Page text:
Sharp Rise in Suboxone Emergency Room Visits

Sharp Rise in Suboxone Emergency Room Visits

A medication increasingly being used to treat addiction to opioid drugs – both legal and illegal – is sending ten times as many people to hospital emergency rooms as it did a few years ago.

Buprenorphine, which is more widely known under the brand name Suboxone, was involved in 30,135 emergency room visits in 2010, up from 3,161 visits in 2005, according to a report by the Substance Abuse and Mental Health Services Administration (SAMHSA). Over half of the hospitalizations were for non-medical use of buprenorphine – with some users taking the drug to get high.

“The buprenorphine in these visits may have been misused or abused, either for psychoactive effects or in an attempt to self-treat for opioid dependence,” the SAMHSA report said.

suboxonepicBuprenophine is an opioid that was approved as a treatment for opioid addiction in the U.S. in 2002. The use of the drug has grown significantly since its introduction. In 2005, over 5,000 physicians prescribed buprenorphine to 100,000 patients. By 2010, over 18,000 doctors were prescribing the drug to more than 800,000 patients.

Most of the buprenophine used to treat opioid addiction is made by Reckitt Benckiser, a British pharmaceutical company that combines buprenorphine with naloxone to make Suboxone. The two drugs are combined to help wean addicts not only off of illegal drugs like heroin and cocaine, but prescription opioid medicines such as Vicodin, OxyContin, oxycodone, and hydrocodone. Naloxone is added to Suboxone to block opioid receptors in the brain and central nervous system.

Reckitt recently started taking its tablet versions of Suboxone off the U.S. market, replacing them with a film version that dissolves under the tongue. The company says the film is less likely to be swallowed accidentally by children.

According to Drugs.com, Suboxone is the 28th top selling drug in the U.S. with nearly $1.4 billion in sales annually. Over three million Americans with opioid dependence have been treated with Suboxone.

Although it was developed as a “safe” way to wean addicts off opioids, some health officials are worried about the growing use and misuse of buprenorphine.

“Buprenorphine use can be risky for individuals who are not opioid dependent because its effects are similar to other opioids (although usually more mild), leading to injuries and other health consequences,” the SAMHSA report says.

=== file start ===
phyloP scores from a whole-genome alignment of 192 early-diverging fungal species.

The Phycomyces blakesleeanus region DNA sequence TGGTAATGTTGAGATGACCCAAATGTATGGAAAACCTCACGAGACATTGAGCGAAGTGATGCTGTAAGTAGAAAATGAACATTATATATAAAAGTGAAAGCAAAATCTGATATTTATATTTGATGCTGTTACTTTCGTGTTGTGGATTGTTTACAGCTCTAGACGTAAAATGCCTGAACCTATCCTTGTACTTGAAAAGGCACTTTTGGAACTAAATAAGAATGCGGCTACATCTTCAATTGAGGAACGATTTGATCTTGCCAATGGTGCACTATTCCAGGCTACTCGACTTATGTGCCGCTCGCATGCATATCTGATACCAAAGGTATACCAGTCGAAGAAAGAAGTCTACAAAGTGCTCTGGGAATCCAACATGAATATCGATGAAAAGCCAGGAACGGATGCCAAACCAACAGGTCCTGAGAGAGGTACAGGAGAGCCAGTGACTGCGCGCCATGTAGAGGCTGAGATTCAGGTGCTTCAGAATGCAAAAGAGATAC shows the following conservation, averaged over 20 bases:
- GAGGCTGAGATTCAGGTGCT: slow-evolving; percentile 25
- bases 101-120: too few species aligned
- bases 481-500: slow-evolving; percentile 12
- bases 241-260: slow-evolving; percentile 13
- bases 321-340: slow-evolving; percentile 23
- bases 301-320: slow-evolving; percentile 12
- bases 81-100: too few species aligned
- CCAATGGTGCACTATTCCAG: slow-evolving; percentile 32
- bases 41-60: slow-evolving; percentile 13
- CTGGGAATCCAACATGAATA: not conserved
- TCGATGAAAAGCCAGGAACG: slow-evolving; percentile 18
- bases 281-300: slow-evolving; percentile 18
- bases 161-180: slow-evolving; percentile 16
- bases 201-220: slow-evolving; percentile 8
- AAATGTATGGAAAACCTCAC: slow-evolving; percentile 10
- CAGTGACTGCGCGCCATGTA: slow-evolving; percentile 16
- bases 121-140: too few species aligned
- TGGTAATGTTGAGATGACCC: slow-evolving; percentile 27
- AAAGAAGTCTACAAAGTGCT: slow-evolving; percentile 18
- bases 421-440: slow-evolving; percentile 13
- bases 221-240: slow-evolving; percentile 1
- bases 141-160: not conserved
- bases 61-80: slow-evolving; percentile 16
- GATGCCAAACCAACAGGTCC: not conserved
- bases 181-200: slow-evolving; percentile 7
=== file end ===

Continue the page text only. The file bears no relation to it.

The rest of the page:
“I’m not at all surprised to see that non-medical users are winding up in emergency rooms,” says Andrew Kolodny, MD, chairman of the Department of Psychiatry at Maimonides Medical Center and president of Physicians for Responsible Opioid Prescribing (PROP). Kolodny has been a leading advocate of Suboxone to treat addicts.

“Buprenorphine works differently from other opioids, so the risk of an overdose death is much lower. But if used improperly, by someone who has other opioids in their blood stream, it’s use can precipitate a powerful withdrawal reaction that makes someone feel like they’re going to die,” Kolodny wrote in an email to National Pain Report.

“Although these reports concern me, I would be much more concerned if black-market buprenorphine use was leading to new cases of opioid addiction and if its use was causing a rise in overdose deaths, but fortunately this does not seem to be the case,” Kolodny said. “We need to do a much better job of expanding access to treatment. If there was better access to doctors who know how to prescribe it responsibly, I think we’d see less people buying it on the street.”

In a recent report published in the Journal of Addictive Diseases, the Center for Substance Abuse Research (CESAR) at the University of Maryland warned “there may be an epidemic of buprenorphine misuse emerging across the U.S.” Researchers said addicts were smuggling buprenorphine into jails and the drug’s street value was growing because it doesn’t show up in drug tests.

“The true magnitude and scope of buprenorphine diversion, misuse, and adverse consequences is unknown because current epidemiologic measures do not systematically monitor buprenorphine,” CESAR warned in a December, 2012 newsletter. “Similarly, buprenorphine-related deaths are not accurately tracked because medical examiners and coroners do not routinely test for the drug.”

Authored by: Pat Anson, Editor